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A Tale of Fatal Feuds and Futile Forensics

A Smithsonian anthropologist digs for victims of a West Virginia mob murder

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As for Haley and McCoy, Owsley and Richardson suggest that decades of water, streaming through the grave, may have deteriorated the bones, washing away their traces. Alternating periods of wet and dry would have done the same, even more quickly. Artifacts like buttons and buckles were never there if the corpses weren't clothed. Bullets? Handcuffs? The answer is a shrug. Kirk says he and Hartford feel the remains are there — maybe deeper, or tucked in an undercut. There's no evidence of grave robbery.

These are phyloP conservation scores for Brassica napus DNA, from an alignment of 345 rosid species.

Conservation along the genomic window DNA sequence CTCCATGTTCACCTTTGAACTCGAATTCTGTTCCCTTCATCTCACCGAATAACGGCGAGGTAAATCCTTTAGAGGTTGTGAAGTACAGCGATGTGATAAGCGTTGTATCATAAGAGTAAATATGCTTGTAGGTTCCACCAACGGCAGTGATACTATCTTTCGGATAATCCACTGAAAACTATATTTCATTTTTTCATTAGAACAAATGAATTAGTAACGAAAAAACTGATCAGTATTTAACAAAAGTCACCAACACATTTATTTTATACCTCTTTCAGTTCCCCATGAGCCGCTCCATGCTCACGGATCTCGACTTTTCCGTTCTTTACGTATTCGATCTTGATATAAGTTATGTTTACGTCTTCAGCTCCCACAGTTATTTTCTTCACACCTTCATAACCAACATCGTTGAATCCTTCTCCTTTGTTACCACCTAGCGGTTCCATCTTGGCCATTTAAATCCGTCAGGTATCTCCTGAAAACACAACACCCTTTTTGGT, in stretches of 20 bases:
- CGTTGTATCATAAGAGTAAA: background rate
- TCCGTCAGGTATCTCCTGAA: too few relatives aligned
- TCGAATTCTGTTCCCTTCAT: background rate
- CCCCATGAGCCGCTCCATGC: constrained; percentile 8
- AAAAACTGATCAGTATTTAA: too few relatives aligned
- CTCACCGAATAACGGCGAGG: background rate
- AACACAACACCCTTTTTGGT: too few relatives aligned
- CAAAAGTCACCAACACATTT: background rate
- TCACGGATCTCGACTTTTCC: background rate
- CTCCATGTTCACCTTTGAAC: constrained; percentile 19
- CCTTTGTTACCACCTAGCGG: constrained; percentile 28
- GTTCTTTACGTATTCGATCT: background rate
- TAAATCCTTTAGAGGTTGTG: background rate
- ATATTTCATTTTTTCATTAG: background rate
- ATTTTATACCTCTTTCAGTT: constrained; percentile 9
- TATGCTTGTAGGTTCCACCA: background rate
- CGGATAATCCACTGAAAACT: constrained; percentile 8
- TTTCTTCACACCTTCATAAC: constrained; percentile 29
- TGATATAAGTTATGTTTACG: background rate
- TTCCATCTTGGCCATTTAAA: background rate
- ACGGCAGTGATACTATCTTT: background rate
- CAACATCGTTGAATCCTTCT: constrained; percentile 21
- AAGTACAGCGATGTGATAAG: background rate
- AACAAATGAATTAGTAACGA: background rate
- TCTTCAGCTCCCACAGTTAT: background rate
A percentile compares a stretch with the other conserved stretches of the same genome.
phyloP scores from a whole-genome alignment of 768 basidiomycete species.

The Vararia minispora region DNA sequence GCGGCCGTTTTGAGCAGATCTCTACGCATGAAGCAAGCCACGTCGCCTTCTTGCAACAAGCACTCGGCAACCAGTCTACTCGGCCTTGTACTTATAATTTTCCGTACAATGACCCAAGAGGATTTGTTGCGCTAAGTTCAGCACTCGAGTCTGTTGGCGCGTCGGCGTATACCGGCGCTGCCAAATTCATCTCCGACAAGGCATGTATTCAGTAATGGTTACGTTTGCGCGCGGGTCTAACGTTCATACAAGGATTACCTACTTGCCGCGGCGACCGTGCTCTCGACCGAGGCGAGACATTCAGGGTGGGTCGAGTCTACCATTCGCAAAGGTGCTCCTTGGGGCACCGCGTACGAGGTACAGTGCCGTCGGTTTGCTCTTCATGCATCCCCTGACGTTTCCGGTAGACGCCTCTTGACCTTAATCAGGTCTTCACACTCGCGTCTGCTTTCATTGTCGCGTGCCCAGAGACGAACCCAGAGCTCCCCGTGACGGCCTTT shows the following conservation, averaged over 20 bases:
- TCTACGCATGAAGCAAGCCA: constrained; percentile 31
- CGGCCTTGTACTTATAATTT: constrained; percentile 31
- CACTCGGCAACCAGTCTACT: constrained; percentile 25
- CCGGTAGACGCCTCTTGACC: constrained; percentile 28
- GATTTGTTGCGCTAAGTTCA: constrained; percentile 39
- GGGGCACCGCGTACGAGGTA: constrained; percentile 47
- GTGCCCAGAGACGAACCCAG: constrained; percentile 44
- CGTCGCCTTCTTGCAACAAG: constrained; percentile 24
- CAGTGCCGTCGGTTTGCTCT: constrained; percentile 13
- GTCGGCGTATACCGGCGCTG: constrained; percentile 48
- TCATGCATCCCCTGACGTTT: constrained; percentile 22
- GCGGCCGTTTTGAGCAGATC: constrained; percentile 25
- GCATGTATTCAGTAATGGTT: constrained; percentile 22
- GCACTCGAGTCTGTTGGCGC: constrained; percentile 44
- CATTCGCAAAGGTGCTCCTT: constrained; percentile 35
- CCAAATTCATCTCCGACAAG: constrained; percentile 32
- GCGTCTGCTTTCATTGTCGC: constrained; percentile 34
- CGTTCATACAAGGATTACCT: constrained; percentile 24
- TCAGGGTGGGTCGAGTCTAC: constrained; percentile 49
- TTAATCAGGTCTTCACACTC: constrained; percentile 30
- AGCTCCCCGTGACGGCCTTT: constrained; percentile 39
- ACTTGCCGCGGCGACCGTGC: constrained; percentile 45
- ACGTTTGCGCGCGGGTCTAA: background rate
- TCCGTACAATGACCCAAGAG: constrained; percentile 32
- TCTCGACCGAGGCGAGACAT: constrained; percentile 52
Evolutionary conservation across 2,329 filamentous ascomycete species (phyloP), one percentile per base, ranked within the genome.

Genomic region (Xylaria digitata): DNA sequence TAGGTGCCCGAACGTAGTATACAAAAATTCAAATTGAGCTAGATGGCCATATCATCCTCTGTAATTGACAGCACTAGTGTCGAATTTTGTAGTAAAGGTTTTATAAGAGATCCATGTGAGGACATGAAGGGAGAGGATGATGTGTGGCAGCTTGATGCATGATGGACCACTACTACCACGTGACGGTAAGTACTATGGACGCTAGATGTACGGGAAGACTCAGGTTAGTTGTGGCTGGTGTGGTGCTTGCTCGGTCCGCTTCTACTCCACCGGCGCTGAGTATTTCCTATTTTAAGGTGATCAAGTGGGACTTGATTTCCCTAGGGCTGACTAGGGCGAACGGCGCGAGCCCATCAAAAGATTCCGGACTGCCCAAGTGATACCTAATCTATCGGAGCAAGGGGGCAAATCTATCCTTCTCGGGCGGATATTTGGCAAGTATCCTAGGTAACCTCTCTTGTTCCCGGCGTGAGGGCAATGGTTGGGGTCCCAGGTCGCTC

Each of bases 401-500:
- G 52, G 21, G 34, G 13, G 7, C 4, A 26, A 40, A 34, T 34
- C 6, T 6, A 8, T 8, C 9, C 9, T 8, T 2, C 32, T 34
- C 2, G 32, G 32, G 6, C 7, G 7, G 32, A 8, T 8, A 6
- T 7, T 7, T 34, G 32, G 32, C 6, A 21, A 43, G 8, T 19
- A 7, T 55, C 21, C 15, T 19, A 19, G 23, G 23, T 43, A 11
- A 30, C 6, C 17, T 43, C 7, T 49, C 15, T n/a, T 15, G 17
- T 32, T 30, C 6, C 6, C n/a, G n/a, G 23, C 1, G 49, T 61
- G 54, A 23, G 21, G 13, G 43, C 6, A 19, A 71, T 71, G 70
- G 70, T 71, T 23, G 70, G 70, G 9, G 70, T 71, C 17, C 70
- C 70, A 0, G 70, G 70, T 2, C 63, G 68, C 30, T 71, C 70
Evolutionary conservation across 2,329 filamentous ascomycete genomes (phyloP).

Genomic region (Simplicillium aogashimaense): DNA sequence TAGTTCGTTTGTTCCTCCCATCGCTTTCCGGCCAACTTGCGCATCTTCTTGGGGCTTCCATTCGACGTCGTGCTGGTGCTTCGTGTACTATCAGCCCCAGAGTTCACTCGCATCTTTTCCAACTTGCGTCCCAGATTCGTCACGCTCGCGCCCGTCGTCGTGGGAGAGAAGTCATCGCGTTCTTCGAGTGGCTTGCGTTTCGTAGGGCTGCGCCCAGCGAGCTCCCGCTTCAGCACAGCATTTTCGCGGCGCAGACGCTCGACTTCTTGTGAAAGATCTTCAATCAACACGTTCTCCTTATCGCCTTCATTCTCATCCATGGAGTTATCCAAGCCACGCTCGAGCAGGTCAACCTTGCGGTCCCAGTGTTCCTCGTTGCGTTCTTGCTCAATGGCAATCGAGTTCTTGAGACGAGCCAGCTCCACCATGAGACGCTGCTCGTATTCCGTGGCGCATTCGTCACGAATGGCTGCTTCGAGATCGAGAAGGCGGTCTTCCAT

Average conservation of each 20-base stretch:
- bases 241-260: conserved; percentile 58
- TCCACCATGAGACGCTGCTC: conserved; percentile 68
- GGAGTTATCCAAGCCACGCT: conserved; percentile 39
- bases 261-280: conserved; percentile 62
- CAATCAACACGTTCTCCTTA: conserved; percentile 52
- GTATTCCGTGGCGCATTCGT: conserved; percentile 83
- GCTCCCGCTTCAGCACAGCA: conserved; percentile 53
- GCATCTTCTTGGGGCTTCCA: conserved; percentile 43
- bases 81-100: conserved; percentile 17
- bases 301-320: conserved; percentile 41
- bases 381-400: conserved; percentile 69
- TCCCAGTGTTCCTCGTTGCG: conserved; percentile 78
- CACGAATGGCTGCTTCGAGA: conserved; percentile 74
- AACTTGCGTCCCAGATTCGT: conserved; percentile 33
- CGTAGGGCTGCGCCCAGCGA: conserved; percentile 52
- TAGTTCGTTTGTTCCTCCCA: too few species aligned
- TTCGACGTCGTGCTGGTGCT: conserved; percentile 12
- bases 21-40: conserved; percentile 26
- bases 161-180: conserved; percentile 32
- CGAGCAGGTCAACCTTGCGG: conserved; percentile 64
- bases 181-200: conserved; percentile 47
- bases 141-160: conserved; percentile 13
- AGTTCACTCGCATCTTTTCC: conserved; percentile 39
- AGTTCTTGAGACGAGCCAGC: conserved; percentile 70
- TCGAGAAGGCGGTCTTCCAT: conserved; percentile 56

The mystery fits the region. The old hills are part of nature's plan, and so are the leather-tough country people who live in their shadows. Just as nature floods out the green and fertile glens, and burns off dry timber with a lightning strike, so bad times come to the hill people. Hardship and frustration can fuse a brutal human explosion. Then, as in ravaged land, wounds heal and are blessedly forgotten. The dig for Milt Haley and Green McCoy followed all forensic rules, yet failed. But rules don't always hold up around here. Sometimes all you can do is shrug, and listen to a little mountain music.


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